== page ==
The Court of Appeal upheld the decision of the District Court. Since the employment contract provided no definition as to what precisely constitutes a “day-off”, the Court adopted the ordinary language in its interpretation and found that a person should be not regarded as being on day-off if he/she is on duty and vice versa, regardless of whether he/she actually worked. The Court also found support to this interpretation from the other clauses within the employment contract. It was explicitly provided that any period of time that Mr. Jean was designated to be on standby duty would constitute a “Duty Period” and he would be considered to be “on duty”. The fact that Mr. Jean was required to be on standby unless he was on “domestic day-off”, “resting” or “scheduled annual leave” also demonstrated the distinction between a Standby Day and a rest day/day off.
The Court further found that Mr. Jean was entitled to rely on the definition of a statutory rest day under the Employment Ordinance to support his interpretation of a day off. While a day off may not bear the same meaning as a statutory rest day, the statutory definition is “clearly relevant” and the two concepts should be construed as intended to bear the same meaning unless there is any contrary indication. In Mr. Jean’s case, the Court noted that the employment contract was stipulated to be governed by Hong Kong law and did not expressly distinguish a day off from statutory rest day.
In Leung Ka Lau v Hospital Authority (2009) 12 HKCFAR 924 (link to full judgement), the Court of Final Appeal held that the time during which a doctor was on-call (i.e. the period which the doctor is not entitled to abstain from work and is required to remain within 30 minutes of the hospital, not to drink alcohol, and to be mentally ready to respond to calls for his/her services) could not by its nature qualify as a Statutory Rest Day. The Court of Appeal in the present case was of the view that Mr. Jean was subject to similar restrictions as that in Leung while on standby and that, in the absence of any express distinction in the contract, day off in Mr. Jean’s employment should bear the same meaning as the concept of statutory rest day.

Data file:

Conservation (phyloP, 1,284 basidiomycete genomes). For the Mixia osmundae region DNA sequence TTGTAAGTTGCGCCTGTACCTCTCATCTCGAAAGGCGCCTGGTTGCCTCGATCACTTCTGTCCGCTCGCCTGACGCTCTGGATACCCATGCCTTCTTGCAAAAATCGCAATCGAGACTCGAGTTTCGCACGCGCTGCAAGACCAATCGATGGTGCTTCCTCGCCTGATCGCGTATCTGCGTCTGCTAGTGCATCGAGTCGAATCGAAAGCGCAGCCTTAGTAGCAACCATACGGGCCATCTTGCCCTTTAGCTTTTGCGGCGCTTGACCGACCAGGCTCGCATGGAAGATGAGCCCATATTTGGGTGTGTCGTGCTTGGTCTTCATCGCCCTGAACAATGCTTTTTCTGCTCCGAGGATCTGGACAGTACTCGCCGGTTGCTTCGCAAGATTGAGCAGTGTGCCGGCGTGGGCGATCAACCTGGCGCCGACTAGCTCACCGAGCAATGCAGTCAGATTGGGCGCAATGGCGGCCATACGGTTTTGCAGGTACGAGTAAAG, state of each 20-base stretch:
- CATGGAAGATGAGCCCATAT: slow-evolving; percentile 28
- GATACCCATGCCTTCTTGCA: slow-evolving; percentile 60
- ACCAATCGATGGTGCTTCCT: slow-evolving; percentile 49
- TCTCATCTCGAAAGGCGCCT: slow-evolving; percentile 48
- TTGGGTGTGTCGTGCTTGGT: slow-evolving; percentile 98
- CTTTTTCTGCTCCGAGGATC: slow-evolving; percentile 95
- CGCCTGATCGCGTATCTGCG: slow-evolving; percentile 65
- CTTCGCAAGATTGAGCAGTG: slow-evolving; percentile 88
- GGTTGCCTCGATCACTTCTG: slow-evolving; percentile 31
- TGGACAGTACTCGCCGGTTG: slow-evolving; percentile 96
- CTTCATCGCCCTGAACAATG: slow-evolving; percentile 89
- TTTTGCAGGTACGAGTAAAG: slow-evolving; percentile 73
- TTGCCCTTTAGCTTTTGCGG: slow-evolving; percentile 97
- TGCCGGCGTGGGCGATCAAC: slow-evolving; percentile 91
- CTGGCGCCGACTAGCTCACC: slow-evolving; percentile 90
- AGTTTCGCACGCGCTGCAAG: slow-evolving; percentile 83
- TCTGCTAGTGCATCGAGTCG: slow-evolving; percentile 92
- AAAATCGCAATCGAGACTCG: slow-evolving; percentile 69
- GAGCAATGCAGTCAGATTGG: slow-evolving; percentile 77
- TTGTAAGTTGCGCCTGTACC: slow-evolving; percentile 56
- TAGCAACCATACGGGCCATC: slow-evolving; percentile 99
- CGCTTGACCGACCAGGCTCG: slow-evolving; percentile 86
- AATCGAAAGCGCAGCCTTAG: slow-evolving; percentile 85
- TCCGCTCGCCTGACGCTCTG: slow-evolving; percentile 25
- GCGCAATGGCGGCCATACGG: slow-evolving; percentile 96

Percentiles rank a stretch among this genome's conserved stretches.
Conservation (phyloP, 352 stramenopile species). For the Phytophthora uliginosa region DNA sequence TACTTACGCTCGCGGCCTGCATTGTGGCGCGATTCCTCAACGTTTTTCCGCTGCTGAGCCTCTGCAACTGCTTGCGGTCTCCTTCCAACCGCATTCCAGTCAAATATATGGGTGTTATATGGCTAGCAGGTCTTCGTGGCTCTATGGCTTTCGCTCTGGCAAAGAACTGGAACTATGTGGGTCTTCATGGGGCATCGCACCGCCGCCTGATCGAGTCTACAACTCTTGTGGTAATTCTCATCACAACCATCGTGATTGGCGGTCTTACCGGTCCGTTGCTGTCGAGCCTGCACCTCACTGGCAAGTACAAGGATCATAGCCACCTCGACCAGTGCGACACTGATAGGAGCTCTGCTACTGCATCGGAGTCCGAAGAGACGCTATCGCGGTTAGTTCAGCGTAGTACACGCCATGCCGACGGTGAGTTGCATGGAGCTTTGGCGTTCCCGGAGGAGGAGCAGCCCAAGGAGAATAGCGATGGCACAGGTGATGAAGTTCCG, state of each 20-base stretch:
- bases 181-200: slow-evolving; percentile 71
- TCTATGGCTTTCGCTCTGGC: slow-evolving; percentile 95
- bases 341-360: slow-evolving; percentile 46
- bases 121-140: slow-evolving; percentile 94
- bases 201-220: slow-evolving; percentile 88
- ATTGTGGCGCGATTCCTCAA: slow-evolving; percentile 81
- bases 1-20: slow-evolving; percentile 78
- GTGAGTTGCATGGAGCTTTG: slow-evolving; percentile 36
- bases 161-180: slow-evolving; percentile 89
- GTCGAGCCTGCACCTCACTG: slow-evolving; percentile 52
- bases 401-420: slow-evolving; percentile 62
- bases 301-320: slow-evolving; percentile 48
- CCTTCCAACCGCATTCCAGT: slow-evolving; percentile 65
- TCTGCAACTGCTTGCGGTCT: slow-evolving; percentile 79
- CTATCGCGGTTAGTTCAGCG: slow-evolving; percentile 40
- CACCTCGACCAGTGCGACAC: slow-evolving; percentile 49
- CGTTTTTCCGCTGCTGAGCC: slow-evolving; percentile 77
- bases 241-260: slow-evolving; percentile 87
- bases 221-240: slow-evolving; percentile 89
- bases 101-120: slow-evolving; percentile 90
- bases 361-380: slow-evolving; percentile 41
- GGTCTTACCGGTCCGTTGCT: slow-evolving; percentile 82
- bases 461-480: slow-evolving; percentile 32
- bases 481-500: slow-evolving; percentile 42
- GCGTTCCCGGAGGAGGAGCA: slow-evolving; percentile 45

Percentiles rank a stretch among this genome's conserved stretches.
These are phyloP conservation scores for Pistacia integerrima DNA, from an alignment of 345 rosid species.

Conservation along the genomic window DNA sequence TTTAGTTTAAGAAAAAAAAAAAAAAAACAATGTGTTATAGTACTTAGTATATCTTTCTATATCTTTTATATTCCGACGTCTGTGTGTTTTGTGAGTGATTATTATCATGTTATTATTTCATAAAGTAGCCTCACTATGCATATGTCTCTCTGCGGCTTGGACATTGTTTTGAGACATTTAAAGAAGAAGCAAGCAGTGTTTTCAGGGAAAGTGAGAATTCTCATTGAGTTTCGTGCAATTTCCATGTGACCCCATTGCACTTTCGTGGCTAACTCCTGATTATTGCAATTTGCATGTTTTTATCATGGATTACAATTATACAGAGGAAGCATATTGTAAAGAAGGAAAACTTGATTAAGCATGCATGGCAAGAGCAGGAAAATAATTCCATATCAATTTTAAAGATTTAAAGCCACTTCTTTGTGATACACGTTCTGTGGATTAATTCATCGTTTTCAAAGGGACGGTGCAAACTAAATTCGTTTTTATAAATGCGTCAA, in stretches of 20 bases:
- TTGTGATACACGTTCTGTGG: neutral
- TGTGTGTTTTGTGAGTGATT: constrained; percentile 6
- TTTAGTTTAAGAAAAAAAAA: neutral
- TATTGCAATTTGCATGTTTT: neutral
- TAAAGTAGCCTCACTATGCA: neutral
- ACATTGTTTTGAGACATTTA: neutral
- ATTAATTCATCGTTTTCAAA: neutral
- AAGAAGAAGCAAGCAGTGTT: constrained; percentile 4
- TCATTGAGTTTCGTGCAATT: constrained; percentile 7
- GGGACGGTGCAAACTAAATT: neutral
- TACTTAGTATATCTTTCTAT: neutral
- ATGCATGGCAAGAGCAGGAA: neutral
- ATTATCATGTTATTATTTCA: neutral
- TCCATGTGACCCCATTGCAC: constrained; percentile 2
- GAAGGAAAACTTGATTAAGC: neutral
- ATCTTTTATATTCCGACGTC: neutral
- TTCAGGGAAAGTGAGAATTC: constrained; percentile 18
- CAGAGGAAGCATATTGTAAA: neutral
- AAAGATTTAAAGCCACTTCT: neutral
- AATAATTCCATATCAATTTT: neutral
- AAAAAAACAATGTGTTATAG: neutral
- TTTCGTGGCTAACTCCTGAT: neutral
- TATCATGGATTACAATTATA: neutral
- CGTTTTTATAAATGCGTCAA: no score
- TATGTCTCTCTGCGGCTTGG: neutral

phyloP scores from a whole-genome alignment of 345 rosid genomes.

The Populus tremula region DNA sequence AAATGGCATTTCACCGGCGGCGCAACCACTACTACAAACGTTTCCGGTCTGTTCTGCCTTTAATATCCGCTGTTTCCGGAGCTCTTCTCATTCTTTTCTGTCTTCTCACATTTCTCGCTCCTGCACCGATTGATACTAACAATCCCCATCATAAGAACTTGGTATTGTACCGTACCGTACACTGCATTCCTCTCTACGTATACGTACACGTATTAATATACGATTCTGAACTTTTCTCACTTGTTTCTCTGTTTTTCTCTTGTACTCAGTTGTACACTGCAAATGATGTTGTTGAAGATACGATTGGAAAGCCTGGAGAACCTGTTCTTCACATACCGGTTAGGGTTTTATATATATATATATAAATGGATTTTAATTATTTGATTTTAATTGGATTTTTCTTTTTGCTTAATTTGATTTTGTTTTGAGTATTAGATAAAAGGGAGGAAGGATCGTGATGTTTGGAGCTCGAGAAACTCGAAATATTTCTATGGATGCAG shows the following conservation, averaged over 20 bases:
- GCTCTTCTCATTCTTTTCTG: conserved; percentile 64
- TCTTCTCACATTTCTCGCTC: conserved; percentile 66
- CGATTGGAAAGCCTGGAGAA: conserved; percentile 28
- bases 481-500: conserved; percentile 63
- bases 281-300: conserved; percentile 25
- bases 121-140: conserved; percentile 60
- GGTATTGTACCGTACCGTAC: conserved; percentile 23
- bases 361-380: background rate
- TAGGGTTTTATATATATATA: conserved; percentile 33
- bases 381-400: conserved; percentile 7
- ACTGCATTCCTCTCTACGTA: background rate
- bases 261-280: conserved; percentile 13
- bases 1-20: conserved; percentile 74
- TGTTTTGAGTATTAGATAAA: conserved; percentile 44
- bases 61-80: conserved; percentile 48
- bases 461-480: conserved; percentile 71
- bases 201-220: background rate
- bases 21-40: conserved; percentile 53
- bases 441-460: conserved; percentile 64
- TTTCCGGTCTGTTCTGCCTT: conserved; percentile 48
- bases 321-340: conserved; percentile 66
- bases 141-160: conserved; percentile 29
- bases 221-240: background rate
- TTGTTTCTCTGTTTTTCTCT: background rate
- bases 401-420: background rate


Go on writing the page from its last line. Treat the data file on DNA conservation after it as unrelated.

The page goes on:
Takeaway for HR professionals
It is important for an employer to ensure that its employees are entitled to abstain from working for 24 hours on a statutory rest day. If an employee is subject to certain restrictions during those 24 hours (e.g. he/she must be available to answer calls and report for duty) then such day is unlikely to be considered a statutory rest day. Failure to grant at least one statutory rest day in every period of seven days is an offence.
Another important lesson is that an employer should clearly identify in the employment contract any contractual day off which is not intended to be subject to the same treatment as statutory rest day. E.g. where an employee is entitled to two days off in a week and the employment contract does not expressly distinguish the two, there is a risk that both days may be considered as statutory rest days. As such the employer should expressly appoint one as the statutory rest day and identify the other as contractual (and set out the intended treatment of such contractual day off in the employment contract).